University of Dundee

Genome stability pathways that regulate the mammalian replisome by ubiquitylation

Eukaryotic cells contain important but poorly understood ubiquitylation pathways, which preserve genome integrity by regulating the replisome during the final stages of chromosome replication, or during mitosis if replication has not yet been completed.  We showed that a cullin ubiquitin ligase regulates replisome disassembly at the end of chromosome replication in yeast and in the C. elegansearly embryo (Maric et al, Science 2014; Maculins et al Curr. Biol. 2015, Sonneville et al Nat. Cell Biol, 2017), and we also identified a second replisome disassembly pathway that acts during mitosis in metazoa (Sonneville et al Nat. Cell Biol, 2017), driven by an E3 ligase that remains to be identified.  The new project will study such pathways for the first time in mammalian cells, using mouse embryonic stem cells as a model system.  We will identify the factors and study the mechanisms that regulate the mammalian replisome during DNA replication termination, and also during mitosis, using a wide range of cutting-edge approaches including genome editing by CRISPR-Cas9, advanced imaging, and biochemical reconstitution with purified proteins.  The project will study fundamental issues in eukaryotic cell biology that are of relevance to a range of human diseases.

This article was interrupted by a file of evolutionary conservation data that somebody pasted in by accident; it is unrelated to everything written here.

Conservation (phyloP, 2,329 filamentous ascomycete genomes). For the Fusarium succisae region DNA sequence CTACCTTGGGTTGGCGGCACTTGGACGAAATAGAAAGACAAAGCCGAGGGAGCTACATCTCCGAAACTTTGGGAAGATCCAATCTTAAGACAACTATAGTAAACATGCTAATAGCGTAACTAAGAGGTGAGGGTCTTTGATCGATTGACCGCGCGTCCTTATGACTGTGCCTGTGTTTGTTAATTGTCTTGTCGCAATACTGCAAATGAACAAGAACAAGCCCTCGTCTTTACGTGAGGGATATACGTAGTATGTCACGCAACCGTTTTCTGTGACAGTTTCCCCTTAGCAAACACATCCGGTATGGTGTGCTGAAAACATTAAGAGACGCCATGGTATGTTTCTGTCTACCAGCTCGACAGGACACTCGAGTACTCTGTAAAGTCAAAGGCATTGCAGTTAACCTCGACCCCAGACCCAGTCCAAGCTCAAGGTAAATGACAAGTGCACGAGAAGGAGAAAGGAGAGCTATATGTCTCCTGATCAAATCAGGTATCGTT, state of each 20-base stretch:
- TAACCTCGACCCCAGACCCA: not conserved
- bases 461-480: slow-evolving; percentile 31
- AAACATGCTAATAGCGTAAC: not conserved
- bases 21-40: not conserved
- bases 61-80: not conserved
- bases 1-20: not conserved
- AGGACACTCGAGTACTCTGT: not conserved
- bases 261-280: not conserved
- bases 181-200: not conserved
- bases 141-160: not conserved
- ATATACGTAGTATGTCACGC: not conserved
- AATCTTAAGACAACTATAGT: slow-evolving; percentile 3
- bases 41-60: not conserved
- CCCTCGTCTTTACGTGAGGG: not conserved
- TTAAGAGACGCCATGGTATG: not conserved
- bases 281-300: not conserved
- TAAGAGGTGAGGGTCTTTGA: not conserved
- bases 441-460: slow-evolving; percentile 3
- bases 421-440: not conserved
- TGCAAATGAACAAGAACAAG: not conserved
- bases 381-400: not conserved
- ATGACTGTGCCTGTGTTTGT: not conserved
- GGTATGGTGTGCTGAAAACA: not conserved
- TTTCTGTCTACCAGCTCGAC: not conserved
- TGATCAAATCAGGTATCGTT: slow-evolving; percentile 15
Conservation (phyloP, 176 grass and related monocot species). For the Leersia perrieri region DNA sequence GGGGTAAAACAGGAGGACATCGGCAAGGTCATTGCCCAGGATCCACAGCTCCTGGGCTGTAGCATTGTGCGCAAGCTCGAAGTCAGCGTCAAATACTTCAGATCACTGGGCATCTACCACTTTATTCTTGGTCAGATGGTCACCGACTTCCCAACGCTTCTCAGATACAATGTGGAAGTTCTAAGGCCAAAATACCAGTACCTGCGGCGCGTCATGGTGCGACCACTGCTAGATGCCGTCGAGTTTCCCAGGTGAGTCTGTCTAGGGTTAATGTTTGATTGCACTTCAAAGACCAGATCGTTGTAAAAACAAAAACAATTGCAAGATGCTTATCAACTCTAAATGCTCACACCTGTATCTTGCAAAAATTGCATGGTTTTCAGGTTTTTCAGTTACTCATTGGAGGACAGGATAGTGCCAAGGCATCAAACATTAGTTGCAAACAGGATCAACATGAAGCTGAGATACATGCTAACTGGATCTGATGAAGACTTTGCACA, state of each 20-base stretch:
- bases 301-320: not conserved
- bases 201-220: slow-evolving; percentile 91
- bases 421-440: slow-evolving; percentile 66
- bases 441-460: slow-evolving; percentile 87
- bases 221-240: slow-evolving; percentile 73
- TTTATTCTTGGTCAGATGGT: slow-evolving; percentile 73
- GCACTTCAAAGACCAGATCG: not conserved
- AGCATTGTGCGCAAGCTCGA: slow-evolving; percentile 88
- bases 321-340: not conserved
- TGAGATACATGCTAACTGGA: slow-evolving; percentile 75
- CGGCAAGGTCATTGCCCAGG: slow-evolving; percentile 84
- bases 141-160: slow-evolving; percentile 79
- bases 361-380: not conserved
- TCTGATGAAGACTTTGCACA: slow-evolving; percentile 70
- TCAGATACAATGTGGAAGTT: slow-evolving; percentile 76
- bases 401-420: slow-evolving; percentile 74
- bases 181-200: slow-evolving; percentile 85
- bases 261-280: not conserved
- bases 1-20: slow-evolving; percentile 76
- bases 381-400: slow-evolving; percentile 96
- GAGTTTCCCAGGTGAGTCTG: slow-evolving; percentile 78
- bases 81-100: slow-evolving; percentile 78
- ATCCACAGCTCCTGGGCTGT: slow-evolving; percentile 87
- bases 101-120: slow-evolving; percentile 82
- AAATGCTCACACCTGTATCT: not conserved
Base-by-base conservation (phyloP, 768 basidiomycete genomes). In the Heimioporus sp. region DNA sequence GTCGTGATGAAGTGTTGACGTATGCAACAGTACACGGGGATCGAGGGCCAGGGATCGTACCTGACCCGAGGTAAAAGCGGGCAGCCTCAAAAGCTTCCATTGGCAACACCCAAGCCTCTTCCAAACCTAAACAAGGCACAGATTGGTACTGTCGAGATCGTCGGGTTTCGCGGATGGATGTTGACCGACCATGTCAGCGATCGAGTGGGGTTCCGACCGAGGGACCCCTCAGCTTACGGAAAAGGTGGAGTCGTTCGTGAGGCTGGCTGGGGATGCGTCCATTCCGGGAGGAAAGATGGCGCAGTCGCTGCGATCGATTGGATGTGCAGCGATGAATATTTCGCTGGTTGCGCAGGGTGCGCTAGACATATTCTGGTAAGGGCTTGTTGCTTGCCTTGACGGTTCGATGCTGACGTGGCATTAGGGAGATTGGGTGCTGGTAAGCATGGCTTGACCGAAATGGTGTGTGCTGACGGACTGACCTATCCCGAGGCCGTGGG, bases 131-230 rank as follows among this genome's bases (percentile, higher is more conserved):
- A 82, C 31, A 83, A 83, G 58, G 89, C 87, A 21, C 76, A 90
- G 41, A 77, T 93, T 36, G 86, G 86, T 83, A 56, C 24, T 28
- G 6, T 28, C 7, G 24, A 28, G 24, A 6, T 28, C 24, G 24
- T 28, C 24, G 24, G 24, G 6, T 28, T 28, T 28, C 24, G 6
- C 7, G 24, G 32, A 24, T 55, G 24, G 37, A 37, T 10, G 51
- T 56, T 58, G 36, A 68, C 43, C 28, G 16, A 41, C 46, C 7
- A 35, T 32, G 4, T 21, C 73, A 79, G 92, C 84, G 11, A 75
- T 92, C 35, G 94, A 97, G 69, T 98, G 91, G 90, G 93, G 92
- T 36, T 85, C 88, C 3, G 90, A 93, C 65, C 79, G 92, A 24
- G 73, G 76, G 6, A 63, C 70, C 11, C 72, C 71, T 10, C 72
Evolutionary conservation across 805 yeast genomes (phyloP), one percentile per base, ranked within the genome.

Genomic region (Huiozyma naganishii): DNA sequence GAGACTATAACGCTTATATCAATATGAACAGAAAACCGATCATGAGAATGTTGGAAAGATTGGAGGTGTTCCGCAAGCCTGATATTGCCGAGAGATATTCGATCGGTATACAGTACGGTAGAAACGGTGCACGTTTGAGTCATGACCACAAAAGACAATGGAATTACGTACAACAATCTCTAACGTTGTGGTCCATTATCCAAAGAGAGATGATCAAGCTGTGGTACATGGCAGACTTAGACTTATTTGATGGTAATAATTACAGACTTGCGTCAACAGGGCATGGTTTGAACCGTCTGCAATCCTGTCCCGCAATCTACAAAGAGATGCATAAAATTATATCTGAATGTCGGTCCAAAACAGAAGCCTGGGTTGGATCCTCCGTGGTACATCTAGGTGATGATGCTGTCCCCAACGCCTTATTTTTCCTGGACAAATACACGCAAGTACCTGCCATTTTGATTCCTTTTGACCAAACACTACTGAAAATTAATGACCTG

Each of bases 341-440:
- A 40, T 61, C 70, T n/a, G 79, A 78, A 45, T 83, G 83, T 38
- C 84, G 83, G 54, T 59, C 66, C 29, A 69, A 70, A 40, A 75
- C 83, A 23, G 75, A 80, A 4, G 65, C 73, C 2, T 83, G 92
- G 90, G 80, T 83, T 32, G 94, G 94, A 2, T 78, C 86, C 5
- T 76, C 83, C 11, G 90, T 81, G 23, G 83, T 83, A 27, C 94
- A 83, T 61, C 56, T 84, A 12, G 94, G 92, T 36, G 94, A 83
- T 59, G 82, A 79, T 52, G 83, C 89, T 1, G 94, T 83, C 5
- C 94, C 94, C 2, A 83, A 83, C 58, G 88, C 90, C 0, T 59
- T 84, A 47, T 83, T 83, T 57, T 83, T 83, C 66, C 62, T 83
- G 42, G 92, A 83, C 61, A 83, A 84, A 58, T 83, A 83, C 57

Talented students who are passionate about doing research are invited to apply for this PhD position.  The successful applicant will be part of the MRC PPU PhD programme, but will be funded by a 4-year PhD studentship from Cancer Research UK, with a non-taxable annual stipend of £20,000 plus payment of university tuition fees.  Students of all nationalities are eligible to apply.

Applicants should hold or expect to gain a first/upper second-class honours degree or equivalent in a relevant subject and have appropriate research experience.

More details of the work in Karim Labib’s group can be found at: